A UCLA Heart Doctor Says the Change in Seasons May Affect Your Cholesterol

Now that the days are getting colder and fresher and the leaves are starting to change, it’s time to get cozy. The colder seasons are ideal for fine dining, curling up on the couch and celebrating the holidays with the family. While these experiences are good for the soul, according to a leading physician, they are not always so good for our heart health.

dr. Norman E. Lepor, MD, FACC, FAHA, FSCAI, is a cardiologist at the Cedars-Sinai Heart Institute and a professor at the David Geffen School of Medicine at the University of California at Los Angeles (UCLA). dr. Lepor explains that for many Americans, bad cholesterol levels can rise as temperatures drop. The pattern, as he explains it, makes a lot of sense. “[People] don’t feel like going to the gym or they don’t go out for a jog or exercise,” says Dr. lepor. “They tend to consume more comfort foods and even greater amounts of alcohol.”

While one result is often weight gain (which Dr. Lepor indicates can increase the risk of heart-related diseases and type 2 diabetes), the number on the scale doesn’t actually have a strict correlation for cholesterol. Even someone who is naturally thin should consider their levels. “You can’t tell a person if they have coronary artery disease,” says Dr. lepor. “I have patients who are thin and very active, and you know something? They also have heart attacks and strokes.”

Here’s what to keep in mind this fall.

Get the healthy @Reader’s Digest newsletter

Why the seasons are important for cholesterol levels

Many of the foods we consume at this time of year tend to be higher in saturated fats, which can raise LDL (“bad”) cholesterol and clog blood vessels. The American Heart Association suggests that this puts you at a higher risk of developing heart disease.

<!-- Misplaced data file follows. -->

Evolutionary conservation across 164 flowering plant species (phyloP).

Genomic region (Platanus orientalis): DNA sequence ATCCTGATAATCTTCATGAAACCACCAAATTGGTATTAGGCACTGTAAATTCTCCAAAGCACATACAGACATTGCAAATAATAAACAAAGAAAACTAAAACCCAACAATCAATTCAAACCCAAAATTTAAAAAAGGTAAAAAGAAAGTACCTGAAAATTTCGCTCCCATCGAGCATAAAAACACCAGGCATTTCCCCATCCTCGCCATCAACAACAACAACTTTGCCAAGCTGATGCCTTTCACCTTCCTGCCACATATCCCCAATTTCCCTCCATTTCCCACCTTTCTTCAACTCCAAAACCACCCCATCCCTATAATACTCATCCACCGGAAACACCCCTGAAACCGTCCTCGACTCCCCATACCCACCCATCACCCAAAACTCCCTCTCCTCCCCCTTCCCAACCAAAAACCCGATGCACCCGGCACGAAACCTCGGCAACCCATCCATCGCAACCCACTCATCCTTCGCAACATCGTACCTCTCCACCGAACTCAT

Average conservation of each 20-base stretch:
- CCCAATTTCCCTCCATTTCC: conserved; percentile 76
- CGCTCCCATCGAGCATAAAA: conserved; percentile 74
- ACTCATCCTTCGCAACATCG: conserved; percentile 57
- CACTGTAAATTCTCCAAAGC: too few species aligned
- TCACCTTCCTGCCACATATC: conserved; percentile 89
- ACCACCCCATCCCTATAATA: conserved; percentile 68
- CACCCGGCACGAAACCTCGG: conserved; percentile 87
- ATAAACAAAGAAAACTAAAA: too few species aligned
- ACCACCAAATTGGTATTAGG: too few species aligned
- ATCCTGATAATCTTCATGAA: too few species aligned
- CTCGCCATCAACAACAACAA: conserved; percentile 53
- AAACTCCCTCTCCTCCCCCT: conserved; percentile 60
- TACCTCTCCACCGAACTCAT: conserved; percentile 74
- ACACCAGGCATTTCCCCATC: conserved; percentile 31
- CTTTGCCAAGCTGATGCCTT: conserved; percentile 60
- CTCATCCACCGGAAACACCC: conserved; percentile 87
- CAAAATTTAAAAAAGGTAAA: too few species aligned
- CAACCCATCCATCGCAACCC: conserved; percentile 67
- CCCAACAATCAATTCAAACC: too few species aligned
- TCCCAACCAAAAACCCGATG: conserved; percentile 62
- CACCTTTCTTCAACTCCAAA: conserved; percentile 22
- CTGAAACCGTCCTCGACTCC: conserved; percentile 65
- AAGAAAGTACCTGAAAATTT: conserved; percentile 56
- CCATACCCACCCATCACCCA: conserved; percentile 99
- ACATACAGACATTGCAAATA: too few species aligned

Instead, says Dr. Lepor to focus on following a Mediterranean diet, which studies have shown lower LDL cholesterol levels and positively impact cardiovascular health. The Mediterranean diet contains more sources of monounsaturated and polyunsaturated fats, raising HDL “good” cholesterol, which takes the excess LDL cholesterol into the blood and carries it to the liver to be removed from the body.

In addition, if the snow lands on the ground, a walk may not be as appealing as a warm spring day. Still, movement is the key. According to the Mayo Clinic, being moderately physically active for 30 minutes five times a week can help raise those HDL cholesterol levels. Without exercise, the body has fewer opportunities to clear LDL cholesterol in the system, especially if the food choices are poor.

Nutritionist Approved: 13 Cozy Fall Recipes

How to Easily Test Your Cholesterol Levels

As the colder months approach, Dr. Lepor recommended to get a coronary calcium score, a method he often uses on his patients to determine their cholesterol levels. “As a cardiologist,” says Dr. Lepor, “[…] my job is to take a high-risk patient and reduce their risk of developing coronary vascular events such as heart attack or stroke. The coronary calcium screen is a very important test [indicating whether] plaque is present, and if plaque is present, you are at risk.”

dr. Lepor says it’s never too early to be checked for cholesterol. He usually advises his patients to have regular checkups around the age of 40.

For more wellness updates, follow The Healthy on Facebook, Instagram and Twitter. Keep reading:

A UCLA Heart Doctor Says the Change in Seasons May Affect Your Cholesterol

Leave a Reply

Your email address will not be published.

Scroll to top